Enhanced Fujita scale

From Simple English Wikipedia, the free encyclopedia

The Enhanced Fujita scale is a tornado category scale used to measure tornadoes in the United States and Canada, and some other countries by how bad their damage is. It is a replacement of the old Fujita scale that was made in 1971. The National Weather Service started using it on February 1, 2007 and Canada started in April 2013. More countries have used it since then. The weakest tornadoes on this scale are rated EF0, and the strongest ones are rated EF5. Tornadoes with the EF5 label represent winds faster than 200 miles an hour. No tornadoes in the United States that happened before February 1, 2007 will have their ratings changed to the new scale.

Scale Wind speed
Example of damage
mph km/h
EFU Unknown Unknown No damage

Short for "EF-Unknown." The tornado doesn't hit anything, so there is no damage to tell how strong it is, or nobody can get to the damage to rate it.[2]

EF0 65–85 104–137 Small damage.

Some damage to chimneys; branches broken off trees; sign boards damaged; some singles blown off.

EF0 damage example
EF1 86–110 138–177 Medium damage.

Badly peels surface off roofs; mobile homes pushed or rolled over; moving cars and trucks pushed off the roads; garages may be destroyed.

EF1 damage example
EF2 111–135 178–217 Fairly bad damage.

Roofs come off frame houses; mobile homes destroyed; big trees snapped or uprooted.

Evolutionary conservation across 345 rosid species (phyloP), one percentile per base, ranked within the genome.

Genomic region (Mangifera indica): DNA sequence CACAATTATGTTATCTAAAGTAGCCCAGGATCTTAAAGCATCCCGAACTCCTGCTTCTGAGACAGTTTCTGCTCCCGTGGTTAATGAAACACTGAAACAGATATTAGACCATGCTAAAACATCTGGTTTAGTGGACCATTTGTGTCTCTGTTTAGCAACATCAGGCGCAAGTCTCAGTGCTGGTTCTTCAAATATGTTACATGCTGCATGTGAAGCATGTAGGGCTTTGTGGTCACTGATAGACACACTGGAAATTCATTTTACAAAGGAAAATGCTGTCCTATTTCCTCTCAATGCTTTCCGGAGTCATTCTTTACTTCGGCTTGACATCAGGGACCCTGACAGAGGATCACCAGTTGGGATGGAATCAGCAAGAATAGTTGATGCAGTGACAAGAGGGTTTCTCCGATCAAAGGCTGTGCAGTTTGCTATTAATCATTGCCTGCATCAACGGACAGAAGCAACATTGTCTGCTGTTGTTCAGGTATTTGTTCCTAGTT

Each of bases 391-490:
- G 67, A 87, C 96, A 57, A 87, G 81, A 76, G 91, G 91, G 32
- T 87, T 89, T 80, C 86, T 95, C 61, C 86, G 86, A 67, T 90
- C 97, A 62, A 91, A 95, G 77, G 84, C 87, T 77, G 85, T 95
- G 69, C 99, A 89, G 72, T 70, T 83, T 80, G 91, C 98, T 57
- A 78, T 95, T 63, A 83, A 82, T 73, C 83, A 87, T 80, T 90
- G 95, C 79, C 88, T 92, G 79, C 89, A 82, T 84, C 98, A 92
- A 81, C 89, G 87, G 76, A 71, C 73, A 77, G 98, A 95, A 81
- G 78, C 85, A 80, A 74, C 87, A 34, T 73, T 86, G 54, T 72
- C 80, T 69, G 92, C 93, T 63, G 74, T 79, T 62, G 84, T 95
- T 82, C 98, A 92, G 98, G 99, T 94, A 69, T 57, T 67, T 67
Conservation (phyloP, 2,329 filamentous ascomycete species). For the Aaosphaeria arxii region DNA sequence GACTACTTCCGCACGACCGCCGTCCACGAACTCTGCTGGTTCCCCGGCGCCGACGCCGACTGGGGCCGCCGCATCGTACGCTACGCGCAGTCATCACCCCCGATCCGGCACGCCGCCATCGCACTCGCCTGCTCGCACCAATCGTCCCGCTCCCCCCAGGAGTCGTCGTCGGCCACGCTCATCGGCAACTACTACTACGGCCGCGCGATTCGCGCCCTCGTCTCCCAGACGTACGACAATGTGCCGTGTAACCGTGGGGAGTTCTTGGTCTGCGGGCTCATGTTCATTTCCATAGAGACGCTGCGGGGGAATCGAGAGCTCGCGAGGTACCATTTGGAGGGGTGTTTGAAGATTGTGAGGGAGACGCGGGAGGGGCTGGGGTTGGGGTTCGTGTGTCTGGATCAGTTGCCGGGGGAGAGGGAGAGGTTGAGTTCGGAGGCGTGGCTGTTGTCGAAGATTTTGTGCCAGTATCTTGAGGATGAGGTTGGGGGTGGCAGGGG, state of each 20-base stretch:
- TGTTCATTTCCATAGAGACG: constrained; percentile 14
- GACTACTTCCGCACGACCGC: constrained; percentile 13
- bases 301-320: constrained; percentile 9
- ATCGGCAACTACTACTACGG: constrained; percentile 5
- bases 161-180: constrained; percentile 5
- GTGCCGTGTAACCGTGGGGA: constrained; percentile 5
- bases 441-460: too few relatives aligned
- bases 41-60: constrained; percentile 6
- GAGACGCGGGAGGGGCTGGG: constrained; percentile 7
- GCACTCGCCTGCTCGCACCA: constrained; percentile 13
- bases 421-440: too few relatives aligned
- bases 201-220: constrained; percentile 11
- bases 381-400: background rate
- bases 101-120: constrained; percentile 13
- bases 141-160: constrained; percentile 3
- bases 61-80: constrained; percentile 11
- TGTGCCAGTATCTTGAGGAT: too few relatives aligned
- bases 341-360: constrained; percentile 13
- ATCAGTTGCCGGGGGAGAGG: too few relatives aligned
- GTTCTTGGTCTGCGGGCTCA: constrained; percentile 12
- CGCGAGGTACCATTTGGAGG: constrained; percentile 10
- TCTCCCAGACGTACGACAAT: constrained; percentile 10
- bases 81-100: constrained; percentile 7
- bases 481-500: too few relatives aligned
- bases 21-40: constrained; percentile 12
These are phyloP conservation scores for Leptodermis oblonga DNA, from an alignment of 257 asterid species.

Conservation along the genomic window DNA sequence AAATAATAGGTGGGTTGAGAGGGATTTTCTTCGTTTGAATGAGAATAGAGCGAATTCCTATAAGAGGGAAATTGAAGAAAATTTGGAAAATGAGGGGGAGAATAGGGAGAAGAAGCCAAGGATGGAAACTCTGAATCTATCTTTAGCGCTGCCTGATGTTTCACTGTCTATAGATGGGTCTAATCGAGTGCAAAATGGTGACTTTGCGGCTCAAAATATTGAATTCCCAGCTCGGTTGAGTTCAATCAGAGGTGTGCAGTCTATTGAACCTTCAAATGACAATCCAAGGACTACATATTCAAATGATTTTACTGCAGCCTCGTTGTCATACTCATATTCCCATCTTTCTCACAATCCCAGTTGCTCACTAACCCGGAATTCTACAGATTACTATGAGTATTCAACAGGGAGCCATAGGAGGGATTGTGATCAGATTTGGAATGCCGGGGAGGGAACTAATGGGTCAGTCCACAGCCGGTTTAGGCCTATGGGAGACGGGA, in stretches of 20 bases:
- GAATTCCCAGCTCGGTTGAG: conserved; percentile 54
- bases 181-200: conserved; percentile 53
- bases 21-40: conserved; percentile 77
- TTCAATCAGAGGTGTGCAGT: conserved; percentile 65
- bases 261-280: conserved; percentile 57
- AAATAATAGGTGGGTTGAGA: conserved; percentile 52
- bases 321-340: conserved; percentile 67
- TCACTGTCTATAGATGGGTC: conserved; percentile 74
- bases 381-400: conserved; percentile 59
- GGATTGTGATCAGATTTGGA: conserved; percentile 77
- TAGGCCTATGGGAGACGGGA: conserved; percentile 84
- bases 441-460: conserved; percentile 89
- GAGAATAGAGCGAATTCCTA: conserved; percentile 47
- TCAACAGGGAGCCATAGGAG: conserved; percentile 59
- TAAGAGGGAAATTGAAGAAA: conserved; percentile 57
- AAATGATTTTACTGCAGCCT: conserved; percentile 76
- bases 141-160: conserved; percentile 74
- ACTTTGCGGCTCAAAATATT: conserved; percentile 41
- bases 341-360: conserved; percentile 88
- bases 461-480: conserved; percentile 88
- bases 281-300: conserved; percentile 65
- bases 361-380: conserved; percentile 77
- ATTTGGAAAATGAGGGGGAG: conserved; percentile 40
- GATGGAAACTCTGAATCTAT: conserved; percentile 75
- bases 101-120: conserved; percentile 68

EF2 damage example
EF3 136–165 218–266 Bad damage.

Roofs and some walls come off well-made houses; trains rolled over; most trees in forest uprooted; skyscrapers twisted and messed up; heavy cars lifted off the ground and thrown.

EF3 damage example
EF4 166–200 267–322 Very bad damage.

Well-made houses leveled; buildings and other things with weak foundations blown away very far; skyscrapers and highrises destroyed.

EF4 damage example
EF5 >200 >322 Worst damage.

Strong frame houses lifted off foundations and thrown very far away which are soon destroyed; trees debarked; strong steel concrete structures badly damaged.

EF5 damage example

References[change | change source]

  1. "Enhanced F Scale for Tornado Damage". Storm Prediction Center. Retrieved 2009-06-21.
  2. Murphy, John D. (30 August 2020). "National Weather Service Instruction 10-1605" (PDF). National Weather Service. pp. A–74–75. Retrieved 29 November 2019.